Without adopting more aggressive tactics, the state will not meet its 2050 goal to reduce emissions by 80 percent from 1990 levels.
The tug, nicknamed “Captain Al,” had been totally submerged in the waters between Oakland and Alameda for at least fifteen years. But it was leaching lead paint into the water, so it had to come out.
As vineyards proliferate around this farm town halfway between Los Angeles and San Francisco, residential wells are starting to go dry. Some are calling the plight of Paso Robles a good example of what's wrong with California's unregulated groundwater supply.
Something strange and unsettling is happening to Bay Area honeybees. Entomologists at San Francisco State University have identified the culprit: a tiny parasitic fly is causing the bees to exhibit bizarre nocturnal behaviors before suffering a gruesome demise.
Every September, the majestic sandhill crane migrates by the thousands from their breeding grounds as far north as British Columbia to the San Joaquin Valley Delta to fatten up for the next breeding season. Their long-term survival depends on innovative collaborations between conservation biologists and farmers to manage agricultural land as high-quality habitat.
Lack of data analysis leaves state in the dark as to success of plastic bag law. ...Read More
Judge rules that a local VC can block public access to his erstwhile public beach; Mavericks is coming! ...Read More
California Governor Jerry Brown promises, "this will spread," as three states and one province agree on climate goals -- but no mechanism to enforce them.
Town struggles to balance desire for quiet with needs of gardeners and resistance to new regulations. ...Read More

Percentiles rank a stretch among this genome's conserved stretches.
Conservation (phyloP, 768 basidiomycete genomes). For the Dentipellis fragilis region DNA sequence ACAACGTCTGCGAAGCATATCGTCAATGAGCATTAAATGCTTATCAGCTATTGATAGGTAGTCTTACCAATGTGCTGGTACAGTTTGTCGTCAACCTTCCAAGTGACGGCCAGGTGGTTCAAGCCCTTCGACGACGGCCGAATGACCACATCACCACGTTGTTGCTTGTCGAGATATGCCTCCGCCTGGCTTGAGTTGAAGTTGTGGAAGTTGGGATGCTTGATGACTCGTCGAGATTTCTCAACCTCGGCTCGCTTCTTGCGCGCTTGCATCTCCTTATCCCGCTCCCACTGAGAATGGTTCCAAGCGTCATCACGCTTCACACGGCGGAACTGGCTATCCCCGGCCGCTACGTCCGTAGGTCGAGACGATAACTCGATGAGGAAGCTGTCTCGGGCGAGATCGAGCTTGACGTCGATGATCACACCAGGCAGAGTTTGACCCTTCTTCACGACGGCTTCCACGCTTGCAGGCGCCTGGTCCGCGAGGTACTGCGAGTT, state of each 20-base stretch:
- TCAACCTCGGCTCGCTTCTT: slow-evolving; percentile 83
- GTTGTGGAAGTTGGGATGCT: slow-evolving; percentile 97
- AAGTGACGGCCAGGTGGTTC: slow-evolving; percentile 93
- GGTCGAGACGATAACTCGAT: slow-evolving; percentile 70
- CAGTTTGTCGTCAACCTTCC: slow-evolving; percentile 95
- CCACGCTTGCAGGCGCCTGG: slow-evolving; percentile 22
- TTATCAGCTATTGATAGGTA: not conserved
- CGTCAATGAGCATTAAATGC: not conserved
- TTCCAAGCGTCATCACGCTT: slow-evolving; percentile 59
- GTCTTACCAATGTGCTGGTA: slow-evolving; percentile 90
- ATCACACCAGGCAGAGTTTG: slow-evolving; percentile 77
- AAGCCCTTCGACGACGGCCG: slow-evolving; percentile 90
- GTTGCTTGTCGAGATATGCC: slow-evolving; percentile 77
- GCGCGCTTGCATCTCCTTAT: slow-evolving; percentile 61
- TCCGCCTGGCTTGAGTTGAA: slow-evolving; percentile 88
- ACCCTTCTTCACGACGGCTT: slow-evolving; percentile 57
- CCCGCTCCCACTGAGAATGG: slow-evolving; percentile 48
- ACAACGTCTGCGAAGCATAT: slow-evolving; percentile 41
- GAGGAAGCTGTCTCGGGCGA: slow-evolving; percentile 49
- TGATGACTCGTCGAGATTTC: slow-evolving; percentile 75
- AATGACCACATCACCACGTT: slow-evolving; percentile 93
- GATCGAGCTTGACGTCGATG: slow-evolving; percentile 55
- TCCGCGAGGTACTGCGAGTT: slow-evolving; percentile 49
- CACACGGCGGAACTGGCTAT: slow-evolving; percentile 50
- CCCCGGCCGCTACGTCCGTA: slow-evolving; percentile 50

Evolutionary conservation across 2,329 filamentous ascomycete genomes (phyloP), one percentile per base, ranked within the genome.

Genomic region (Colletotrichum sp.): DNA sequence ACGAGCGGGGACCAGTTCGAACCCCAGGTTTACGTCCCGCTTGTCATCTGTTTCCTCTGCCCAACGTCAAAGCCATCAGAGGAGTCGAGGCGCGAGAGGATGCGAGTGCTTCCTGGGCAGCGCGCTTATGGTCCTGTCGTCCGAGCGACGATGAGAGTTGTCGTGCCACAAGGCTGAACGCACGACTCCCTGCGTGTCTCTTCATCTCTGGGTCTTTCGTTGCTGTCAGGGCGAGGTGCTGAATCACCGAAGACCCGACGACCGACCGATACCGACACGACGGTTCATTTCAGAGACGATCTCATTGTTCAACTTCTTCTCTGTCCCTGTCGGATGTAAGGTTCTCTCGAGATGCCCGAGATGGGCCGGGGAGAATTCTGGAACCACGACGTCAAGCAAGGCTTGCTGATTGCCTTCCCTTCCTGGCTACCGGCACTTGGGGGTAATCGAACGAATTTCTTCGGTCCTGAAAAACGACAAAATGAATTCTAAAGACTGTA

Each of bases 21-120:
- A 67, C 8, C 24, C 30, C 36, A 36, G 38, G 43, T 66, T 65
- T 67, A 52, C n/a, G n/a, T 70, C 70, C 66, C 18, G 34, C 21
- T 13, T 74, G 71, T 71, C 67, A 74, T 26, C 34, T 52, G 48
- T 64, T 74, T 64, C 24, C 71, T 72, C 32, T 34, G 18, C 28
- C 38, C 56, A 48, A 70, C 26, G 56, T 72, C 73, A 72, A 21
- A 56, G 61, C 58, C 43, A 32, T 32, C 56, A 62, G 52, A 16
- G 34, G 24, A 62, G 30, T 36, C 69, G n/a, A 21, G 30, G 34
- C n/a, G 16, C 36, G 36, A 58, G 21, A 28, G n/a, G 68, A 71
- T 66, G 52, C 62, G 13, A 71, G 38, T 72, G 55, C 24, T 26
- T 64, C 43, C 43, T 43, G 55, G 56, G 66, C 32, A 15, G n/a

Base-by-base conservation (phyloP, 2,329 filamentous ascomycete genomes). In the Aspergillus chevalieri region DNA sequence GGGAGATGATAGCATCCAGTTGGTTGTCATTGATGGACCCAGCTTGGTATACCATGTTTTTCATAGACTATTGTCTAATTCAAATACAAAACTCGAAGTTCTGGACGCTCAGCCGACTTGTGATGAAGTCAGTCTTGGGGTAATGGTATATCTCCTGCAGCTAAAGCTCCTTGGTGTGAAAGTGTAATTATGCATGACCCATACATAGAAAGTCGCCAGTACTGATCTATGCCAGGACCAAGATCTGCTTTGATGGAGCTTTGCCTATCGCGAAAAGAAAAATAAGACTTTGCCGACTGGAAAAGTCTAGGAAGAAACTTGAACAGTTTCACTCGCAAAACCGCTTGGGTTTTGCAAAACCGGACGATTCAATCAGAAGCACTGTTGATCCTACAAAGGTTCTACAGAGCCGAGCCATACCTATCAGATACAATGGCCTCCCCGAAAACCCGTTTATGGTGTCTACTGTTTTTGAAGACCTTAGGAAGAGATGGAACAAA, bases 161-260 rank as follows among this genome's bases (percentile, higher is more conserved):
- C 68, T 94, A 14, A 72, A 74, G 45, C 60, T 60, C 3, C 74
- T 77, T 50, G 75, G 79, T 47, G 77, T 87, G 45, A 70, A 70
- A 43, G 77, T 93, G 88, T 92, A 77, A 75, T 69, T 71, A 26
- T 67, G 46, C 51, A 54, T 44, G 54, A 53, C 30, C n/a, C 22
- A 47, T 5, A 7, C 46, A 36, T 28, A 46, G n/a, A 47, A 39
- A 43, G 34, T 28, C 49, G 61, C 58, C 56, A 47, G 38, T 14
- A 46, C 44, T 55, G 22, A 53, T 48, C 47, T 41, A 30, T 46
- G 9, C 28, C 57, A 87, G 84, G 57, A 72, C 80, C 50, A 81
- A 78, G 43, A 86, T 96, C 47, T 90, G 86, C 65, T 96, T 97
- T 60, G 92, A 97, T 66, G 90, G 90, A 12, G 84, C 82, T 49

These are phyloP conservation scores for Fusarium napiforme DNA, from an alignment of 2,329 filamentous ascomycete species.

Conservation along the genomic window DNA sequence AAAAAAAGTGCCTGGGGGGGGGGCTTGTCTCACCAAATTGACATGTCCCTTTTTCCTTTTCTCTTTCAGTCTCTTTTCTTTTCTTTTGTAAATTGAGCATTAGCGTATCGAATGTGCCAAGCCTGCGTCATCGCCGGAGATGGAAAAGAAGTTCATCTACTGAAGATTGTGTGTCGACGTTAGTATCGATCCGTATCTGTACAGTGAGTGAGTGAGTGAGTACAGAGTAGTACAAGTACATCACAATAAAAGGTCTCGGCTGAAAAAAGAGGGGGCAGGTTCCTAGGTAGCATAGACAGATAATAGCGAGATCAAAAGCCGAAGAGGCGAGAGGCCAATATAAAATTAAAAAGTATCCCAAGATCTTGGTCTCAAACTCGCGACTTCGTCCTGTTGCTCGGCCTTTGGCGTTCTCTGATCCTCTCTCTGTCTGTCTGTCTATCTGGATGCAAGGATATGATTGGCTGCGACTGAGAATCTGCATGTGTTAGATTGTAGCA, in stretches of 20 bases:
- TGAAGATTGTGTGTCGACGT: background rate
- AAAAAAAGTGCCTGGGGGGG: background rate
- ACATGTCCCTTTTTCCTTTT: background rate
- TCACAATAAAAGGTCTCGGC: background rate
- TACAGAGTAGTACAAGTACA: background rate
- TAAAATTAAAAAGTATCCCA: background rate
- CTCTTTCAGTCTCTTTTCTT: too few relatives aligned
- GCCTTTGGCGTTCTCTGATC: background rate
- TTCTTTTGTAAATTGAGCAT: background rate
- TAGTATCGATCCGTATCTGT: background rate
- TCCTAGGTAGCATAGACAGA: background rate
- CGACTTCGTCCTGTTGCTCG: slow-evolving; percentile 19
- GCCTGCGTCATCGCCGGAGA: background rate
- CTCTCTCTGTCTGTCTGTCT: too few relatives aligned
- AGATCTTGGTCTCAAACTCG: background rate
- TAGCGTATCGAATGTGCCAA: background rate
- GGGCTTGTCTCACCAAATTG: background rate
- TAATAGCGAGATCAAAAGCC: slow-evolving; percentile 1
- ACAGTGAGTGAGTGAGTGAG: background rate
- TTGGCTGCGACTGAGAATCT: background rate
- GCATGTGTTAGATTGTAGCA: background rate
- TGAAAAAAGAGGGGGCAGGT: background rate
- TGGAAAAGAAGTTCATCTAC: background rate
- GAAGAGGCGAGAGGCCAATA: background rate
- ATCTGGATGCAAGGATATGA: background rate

The week in photos: Tim Lincecum, sleeper waves, and the end of the BART strike. ...Read More
The eight states that account for about a quarter of the U.S. car market band together to get more electric cars and other "ZEVs" on the road.
Now that California's legislative session is now over, here's a roundup of the environmental bills that passed -- and a review of some big ones that didn't.
California governor Jerry Brown signed legislation over the weekend that reaffirms the state’s commitment to working with Nevada to preserve Lake Tahoe.
Governor Jerry Brown has approved the first statewide lead bullet ban for hunters, in the hope of helping endangered California condors.
Imagine if instead of digging oil up out of the ground and refining it into gasoline, we could just have bacteria make it for us in a big vat somewhere. Researchers from South Korea have done just that -- engineered bacteria to make gasoline -- but many challenges remain before large scale production becomes viable.
The city of Watsonville has an expensive problem on its hands: toxic algae stirred up from the bottom of Pinto Lake makes the lake poisonous to humans and deadly to birds, fish, and even the otters in Monterey Bay, where the lake water eventually empties into the sea. Knowing how to clean it is one thing; paying for it is another.
Ferns and new shoots from oak trees are already appearing in the ashes of the Rim Fire in Yosemite National Park. But fire ecologists say the long-term recovery of the forest could be hampered if California’s dry weather continues